It sounds like that would allow you to complete jobs much faster than before.
Yes, turnaround times are much shorter. Jobs are completed in days, sometimes in a matter of hours, instead of eight to ten days. It depends on the project size and binding options but overall is much faster.
What do you miss about the old ways of print? What do you love about the new?
As for the old ways, I think typesetting was more of an art and the type was cleaner. I was a pressman first, so I loved offset. In the early days of digital print, offset looked much better. Now, digital has come a long way. A good “digital” design looks great on the new presses and is much quicker as well.
Tell me about the company you are working for now.
The Seibel Group is a great offset and digital shop. People come in early and stay late. We provide excellent quality, service, and turn times. We put the clients first and look out for the details. Everyone is very hands on. It’s a great feeling to know you have good people taking care of your projects.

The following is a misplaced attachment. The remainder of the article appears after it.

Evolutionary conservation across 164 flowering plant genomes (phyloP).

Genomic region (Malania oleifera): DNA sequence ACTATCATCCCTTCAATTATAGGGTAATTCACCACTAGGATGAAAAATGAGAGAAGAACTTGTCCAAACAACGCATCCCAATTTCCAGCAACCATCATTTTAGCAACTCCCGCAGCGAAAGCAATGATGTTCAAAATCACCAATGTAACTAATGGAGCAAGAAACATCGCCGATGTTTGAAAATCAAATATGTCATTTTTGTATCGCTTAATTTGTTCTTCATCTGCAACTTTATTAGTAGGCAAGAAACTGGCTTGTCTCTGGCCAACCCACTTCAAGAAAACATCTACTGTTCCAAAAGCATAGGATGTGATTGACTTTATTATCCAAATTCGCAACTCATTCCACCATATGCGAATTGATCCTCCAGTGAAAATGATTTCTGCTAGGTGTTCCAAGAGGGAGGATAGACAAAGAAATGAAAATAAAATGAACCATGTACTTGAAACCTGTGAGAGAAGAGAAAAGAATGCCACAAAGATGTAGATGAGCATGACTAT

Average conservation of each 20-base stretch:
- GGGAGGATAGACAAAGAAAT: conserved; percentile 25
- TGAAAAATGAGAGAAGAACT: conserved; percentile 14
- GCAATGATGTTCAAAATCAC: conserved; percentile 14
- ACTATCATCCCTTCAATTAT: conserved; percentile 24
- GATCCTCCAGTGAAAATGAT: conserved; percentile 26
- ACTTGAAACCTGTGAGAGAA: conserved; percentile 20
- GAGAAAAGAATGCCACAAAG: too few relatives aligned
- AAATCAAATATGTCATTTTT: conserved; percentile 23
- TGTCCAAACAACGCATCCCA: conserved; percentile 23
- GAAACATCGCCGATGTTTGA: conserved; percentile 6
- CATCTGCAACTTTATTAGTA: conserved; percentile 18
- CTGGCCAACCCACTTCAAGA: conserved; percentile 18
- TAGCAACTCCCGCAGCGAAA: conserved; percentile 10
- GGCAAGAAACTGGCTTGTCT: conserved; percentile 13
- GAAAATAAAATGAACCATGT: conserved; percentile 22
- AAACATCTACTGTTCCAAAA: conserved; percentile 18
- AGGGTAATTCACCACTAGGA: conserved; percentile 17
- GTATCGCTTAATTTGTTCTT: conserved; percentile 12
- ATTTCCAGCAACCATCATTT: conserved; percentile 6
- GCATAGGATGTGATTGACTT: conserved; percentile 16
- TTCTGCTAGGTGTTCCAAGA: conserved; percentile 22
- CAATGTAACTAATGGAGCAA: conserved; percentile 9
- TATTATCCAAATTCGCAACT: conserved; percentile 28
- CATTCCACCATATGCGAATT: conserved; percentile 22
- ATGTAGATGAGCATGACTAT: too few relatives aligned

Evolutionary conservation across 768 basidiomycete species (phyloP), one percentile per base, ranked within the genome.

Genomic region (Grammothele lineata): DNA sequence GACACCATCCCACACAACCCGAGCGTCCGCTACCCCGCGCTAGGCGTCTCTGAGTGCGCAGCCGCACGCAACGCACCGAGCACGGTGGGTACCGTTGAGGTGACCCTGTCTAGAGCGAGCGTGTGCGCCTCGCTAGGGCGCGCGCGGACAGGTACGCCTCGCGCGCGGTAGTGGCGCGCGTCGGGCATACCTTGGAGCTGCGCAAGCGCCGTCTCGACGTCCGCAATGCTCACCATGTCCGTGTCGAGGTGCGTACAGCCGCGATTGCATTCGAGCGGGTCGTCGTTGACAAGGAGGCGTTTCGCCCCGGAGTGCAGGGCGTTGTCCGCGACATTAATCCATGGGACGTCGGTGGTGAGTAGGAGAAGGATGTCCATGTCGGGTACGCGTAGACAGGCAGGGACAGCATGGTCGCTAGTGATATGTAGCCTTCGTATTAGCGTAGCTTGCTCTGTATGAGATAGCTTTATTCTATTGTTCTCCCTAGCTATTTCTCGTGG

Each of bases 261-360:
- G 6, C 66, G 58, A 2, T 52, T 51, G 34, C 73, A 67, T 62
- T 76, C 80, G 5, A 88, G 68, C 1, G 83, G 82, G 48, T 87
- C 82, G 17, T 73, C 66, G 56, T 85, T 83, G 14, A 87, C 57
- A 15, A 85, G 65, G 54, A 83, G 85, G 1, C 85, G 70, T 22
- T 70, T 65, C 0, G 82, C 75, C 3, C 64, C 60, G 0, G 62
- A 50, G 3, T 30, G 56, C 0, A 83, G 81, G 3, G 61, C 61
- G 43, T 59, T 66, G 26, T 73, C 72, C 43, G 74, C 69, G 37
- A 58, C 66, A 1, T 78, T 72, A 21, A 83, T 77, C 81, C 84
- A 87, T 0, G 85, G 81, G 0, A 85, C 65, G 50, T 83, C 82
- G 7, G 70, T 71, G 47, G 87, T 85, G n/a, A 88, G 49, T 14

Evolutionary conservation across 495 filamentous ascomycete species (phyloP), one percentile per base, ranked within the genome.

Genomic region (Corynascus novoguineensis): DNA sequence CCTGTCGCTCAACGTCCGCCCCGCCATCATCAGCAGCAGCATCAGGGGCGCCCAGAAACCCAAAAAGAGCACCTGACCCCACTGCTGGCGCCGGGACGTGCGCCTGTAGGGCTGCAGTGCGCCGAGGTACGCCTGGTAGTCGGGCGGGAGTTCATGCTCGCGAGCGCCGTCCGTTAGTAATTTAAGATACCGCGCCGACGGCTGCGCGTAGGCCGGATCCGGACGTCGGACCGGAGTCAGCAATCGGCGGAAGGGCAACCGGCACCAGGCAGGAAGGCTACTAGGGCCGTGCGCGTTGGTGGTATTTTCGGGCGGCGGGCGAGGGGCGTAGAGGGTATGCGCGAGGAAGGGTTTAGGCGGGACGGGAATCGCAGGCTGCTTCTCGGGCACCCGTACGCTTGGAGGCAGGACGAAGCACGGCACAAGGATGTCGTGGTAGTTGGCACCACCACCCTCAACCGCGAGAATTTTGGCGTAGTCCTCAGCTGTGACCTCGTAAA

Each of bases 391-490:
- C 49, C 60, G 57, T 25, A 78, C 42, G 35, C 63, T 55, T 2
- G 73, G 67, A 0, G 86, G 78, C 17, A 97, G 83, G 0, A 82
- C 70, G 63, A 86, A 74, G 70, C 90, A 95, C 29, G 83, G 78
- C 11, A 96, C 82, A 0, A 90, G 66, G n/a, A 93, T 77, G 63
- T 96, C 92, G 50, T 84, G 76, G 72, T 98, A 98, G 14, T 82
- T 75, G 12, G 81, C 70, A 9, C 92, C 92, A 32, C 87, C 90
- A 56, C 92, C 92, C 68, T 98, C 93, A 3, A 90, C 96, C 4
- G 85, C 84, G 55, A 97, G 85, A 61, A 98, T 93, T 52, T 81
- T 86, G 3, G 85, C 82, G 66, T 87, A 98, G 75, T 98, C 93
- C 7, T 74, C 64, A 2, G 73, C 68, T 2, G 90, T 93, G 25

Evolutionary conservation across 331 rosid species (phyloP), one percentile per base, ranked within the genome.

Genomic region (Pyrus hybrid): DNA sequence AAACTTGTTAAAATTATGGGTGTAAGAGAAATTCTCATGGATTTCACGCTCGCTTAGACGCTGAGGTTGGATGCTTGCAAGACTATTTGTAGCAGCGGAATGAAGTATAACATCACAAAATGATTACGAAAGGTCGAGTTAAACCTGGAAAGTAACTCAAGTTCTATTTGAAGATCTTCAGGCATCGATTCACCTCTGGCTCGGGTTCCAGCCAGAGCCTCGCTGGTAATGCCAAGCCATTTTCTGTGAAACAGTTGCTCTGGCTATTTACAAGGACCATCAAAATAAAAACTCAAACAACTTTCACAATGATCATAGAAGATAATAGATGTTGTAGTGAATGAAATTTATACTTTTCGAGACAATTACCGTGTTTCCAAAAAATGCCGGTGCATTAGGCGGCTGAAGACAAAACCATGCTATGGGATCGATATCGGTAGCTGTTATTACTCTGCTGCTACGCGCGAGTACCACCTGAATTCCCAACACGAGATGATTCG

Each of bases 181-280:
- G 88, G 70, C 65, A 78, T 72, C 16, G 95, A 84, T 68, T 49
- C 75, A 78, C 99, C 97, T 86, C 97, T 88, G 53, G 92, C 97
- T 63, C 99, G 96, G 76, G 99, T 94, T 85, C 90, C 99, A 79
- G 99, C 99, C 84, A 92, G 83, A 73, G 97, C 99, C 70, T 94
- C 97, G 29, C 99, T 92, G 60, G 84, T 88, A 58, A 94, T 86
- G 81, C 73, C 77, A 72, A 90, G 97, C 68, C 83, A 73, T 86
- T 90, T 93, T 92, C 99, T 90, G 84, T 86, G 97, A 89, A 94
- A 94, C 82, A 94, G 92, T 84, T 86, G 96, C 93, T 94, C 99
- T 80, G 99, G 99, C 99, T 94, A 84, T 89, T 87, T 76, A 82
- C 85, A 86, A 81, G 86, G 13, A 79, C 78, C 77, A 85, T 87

What is your role there?
My role is now sales. I got into sales in the early 90’s while also running presses. I help with bindery and collating on rush jobs when needed. But I am out on the road about half the day visiting people.
I imagine your passion for print helps your sales.
It does. In early days clients came to press checks and I was a pressman. They loved it. I still have some of the same clients today. Being able to talk about the paper and ink and knowing how it will look is a big benefit.
That seems to be a theme in print, needing to learn the tangible to accurately do digital.
That is true.
So what do you see as the future of print?
I think you need a print futurist for this. 🙂
Haha, you might be right. I did discuss this a lot with Sandy Hubbard.
From what I see, more print will go digital. Our digital business grows each year with more VDP.